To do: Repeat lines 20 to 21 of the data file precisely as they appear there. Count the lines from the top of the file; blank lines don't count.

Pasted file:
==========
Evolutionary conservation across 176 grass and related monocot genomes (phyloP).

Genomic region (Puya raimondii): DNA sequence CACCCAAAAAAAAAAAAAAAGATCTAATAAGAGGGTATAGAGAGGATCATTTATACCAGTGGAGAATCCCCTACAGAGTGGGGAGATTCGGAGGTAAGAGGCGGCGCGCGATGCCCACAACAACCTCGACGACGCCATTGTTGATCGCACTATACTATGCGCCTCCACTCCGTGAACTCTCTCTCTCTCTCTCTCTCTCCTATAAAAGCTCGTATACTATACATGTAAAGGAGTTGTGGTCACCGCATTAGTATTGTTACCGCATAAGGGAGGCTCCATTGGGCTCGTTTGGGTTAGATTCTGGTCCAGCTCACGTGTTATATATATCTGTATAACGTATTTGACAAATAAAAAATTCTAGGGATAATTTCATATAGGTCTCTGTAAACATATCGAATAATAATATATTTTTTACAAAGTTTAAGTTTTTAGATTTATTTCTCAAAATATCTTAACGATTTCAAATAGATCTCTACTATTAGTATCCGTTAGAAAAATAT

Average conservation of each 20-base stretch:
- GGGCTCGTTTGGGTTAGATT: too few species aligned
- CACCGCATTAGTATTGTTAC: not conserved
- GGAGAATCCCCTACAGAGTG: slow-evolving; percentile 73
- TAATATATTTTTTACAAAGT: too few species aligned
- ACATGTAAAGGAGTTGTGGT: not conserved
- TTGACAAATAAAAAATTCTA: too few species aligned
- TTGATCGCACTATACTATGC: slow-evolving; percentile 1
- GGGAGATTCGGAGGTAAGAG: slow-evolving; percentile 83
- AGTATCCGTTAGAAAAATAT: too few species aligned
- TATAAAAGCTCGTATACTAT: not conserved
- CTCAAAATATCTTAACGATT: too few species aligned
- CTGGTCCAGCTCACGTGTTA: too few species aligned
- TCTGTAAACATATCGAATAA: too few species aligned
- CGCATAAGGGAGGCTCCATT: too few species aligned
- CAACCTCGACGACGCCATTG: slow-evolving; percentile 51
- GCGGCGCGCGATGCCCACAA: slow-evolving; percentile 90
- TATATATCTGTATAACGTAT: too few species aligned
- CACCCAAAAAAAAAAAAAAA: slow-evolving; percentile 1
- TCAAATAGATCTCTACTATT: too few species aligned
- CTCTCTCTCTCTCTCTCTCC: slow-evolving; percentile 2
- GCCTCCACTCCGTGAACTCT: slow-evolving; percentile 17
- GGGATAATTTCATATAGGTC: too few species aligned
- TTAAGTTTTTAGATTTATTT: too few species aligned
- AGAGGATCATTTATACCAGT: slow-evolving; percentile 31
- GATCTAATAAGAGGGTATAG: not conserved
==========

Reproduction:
- TATATATCTGTATAACGTAT: too few species aligned
- CACCCAAAAAAAAAAAAAAA: slow-evolving; percentile 1